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#2188965 - 11/26/13 10:57 PM Debussy - I'lse Joyeuse
Rob00996 Offline
Junior Member

Registered: 06/30/11
Posts: 8
Here is some Debussy. Any comments are greatly appreciated.

https://app.box.com/s/z3ezef3qrzvt67n9yeam

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#2189816 - 11/28/13 08:35 PM Re: Debussy - I'lse Joyeuse [Re: Rob00996]
Damon Offline
6000 Post Club Member

Registered: 09/22/06
Posts: 6519
Loc: St. Louis area
Sounded good to me. smile

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#2189853 - 11/28/13 10:08 PM Re: Debussy - I'lse Joyeuse [Re: Rob00996]
Carey Offline
7000 Post Club Member

Registered: 05/13/05
Posts: 7659
Loc: Phoenix, Arizona
Bravo. Very impressive !!!!! thumb
_________________________
Mason and Hamlin BB - 91640
Kawai CA-65
YouTube channel - http://www.youtube.com/user/pianophilo

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#2190003 - 11/29/13 09:38 AM Re: Debussy - I'lse Joyeuse [Re: Rob00996]
Tim Adrianson Offline
1000 Post Club Member

Registered: 08/07/10
Posts: 1455
Hi, Rob! I especially liked several items in this presentation -- a strong rhythmic statement in the first section, which for me is very Spanish-sounding; the very clear articulation in the subsequent material, retaining the dancelike character; the meticulous attention to directives in the score, IMO very important for Debussy. My only criticism is that the presentation feels a little TOO literal, somewhat over-controlled -- particularly in the "warm" melodic section and the subsequent amplified restatement leading into the climax, I think it needs, well, more unbridled joy in the mix. But -- a very solid performance, and thanks for sharing it!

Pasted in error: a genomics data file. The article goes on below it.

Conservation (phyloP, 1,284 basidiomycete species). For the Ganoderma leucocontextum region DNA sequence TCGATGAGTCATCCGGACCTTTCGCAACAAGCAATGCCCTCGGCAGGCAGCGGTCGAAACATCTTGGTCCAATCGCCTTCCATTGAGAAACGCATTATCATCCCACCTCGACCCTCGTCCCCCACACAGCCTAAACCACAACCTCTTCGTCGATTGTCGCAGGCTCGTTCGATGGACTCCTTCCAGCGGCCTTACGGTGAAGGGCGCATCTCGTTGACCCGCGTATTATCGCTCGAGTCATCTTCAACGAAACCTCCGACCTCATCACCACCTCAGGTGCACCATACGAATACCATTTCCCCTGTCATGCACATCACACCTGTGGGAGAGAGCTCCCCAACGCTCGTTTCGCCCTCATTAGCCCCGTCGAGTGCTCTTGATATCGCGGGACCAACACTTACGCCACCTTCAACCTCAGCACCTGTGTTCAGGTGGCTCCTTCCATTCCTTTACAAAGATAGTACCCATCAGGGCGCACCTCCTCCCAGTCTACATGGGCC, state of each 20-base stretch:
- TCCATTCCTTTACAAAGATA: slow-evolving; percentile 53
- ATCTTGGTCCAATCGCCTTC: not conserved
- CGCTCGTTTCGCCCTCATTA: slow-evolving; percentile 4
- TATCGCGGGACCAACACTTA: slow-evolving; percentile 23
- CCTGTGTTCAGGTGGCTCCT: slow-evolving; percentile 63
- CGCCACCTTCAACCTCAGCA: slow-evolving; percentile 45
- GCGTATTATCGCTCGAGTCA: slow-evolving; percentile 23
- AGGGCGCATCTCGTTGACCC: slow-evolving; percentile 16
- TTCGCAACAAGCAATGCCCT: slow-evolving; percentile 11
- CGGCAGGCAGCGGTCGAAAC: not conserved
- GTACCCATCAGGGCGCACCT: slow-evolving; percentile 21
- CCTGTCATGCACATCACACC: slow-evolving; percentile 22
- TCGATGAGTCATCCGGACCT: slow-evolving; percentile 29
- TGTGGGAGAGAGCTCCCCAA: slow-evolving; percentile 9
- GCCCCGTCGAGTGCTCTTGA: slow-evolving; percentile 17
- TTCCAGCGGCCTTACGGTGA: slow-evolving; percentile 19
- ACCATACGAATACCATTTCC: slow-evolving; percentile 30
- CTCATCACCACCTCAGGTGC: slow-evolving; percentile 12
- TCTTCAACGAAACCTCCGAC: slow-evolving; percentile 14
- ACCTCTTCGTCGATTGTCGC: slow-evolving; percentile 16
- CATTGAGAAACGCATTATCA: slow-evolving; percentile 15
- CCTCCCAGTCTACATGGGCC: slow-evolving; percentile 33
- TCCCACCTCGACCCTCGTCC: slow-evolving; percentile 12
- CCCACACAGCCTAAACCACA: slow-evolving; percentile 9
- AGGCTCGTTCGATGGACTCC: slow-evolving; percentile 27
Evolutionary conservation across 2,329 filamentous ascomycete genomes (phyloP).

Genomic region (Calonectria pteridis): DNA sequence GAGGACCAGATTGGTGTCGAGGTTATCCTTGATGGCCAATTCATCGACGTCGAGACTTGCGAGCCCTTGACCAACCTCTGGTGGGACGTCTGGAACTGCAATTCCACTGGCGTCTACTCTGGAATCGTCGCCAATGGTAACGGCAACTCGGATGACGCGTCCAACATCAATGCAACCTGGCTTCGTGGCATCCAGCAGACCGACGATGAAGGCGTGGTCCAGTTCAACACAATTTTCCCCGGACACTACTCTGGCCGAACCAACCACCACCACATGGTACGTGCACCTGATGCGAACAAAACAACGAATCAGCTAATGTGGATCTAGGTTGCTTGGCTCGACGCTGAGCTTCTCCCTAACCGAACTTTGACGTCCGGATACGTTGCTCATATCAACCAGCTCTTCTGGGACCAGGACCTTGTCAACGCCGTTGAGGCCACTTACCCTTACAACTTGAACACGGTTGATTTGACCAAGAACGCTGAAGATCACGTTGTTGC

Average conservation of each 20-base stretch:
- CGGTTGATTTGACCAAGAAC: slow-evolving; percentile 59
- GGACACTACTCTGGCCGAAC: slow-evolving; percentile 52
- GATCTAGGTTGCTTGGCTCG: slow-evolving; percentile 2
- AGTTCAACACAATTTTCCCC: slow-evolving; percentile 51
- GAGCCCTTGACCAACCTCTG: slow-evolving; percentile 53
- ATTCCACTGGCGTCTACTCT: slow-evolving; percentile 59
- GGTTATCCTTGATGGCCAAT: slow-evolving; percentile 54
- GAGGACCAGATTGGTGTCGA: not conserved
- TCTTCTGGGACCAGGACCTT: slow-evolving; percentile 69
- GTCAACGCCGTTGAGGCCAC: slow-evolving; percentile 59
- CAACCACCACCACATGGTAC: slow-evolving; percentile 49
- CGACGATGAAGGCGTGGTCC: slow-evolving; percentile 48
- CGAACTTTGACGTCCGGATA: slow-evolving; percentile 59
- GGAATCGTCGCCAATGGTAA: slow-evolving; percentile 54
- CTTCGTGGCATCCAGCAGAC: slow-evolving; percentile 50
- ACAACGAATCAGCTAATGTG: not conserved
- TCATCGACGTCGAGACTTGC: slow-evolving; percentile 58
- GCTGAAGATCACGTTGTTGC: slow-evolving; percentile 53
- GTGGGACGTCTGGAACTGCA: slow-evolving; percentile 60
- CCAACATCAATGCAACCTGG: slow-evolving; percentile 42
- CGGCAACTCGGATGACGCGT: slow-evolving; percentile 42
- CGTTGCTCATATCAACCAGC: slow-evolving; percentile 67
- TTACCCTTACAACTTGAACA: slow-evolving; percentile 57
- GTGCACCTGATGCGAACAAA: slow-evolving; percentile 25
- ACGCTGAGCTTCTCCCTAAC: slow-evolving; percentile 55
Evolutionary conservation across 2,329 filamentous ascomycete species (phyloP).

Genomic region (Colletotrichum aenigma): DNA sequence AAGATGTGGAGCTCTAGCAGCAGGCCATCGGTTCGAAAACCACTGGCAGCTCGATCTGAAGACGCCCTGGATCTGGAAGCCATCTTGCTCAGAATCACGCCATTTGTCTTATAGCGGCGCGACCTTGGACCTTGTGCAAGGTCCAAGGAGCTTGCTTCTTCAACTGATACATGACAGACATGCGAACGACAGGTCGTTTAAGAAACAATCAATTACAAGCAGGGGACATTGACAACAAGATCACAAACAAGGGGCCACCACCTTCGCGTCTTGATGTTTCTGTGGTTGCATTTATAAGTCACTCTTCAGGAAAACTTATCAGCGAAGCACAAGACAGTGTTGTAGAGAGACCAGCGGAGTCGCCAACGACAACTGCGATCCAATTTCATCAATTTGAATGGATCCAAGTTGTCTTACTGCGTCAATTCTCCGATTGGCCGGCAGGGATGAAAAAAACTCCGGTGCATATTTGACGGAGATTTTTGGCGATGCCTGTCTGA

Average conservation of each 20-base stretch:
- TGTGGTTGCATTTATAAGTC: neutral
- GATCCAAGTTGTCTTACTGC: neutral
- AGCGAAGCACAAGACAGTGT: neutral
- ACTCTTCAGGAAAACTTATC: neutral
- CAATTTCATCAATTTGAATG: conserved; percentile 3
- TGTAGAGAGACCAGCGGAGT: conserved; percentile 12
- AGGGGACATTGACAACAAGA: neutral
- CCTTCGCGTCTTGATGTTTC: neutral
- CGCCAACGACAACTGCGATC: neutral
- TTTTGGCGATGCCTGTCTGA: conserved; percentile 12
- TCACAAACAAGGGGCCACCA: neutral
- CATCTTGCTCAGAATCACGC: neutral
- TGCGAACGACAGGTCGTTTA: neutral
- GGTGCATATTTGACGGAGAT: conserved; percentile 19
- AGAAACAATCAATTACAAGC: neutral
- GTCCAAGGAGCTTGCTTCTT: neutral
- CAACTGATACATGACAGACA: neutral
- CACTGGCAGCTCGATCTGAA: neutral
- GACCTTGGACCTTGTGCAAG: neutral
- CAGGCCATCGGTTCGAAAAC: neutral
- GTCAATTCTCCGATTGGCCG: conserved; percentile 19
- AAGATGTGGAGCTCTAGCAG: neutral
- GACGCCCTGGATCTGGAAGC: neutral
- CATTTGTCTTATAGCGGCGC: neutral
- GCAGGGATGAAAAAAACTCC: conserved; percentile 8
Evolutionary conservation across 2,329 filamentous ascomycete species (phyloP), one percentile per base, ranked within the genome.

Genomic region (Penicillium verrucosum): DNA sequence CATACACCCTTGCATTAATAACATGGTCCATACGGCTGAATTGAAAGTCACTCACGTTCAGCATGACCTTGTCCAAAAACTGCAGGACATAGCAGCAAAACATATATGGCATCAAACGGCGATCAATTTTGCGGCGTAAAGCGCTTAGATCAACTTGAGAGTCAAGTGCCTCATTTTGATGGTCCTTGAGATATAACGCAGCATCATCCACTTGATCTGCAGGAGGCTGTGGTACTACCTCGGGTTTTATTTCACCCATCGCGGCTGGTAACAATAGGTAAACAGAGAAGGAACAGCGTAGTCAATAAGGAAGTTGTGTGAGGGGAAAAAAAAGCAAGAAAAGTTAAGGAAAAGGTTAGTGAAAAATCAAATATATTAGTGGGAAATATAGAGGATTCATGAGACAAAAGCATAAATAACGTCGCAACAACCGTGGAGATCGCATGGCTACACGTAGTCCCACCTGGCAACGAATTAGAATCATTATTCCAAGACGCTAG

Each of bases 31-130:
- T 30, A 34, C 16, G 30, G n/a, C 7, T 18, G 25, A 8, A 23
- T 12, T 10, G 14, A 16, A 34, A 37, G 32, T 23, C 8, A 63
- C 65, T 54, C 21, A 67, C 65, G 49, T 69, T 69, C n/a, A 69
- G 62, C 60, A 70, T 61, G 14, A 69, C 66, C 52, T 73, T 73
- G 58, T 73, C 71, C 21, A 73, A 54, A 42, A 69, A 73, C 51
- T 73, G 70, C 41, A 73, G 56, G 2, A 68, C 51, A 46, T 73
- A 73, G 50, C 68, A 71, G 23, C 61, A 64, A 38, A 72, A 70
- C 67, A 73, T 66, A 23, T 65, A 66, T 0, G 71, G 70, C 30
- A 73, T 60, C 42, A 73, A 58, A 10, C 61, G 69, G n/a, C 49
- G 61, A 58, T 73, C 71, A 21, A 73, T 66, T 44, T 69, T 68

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#2190042 - 11/29/13 11:17 AM Re: Debussy - I'lse Joyeuse [Re: Rob00996]
Louis Podesta Offline
500 Post Club Member

Registered: 02/05/13
Posts: 863
Okay, for starters, for all of you Urtext freaks, there is no rest at the end of measure #1 or measure #4. If anything, Debussy was known for playing through rests, but I never heard of him inserting one where it did not previously exist.

The fermata means that you can stretch out the trill per "Quasi una candenza," like it says at the top. It don't mean stop.

Secondly, this piece, which was written for his lover, is for all practical purposes a tone poem which is rich in visual imagery. The autograph of this work actually has little love notes in the margins that he wrote to Ms. Bardac, while he was still married to the first Mrs. Debussy.

The piece supposedly sold 10,000 copies in six months when word of all this got out. That, and Mrs. Debussy shot herself in the chest, and lived, when she found out about the affair.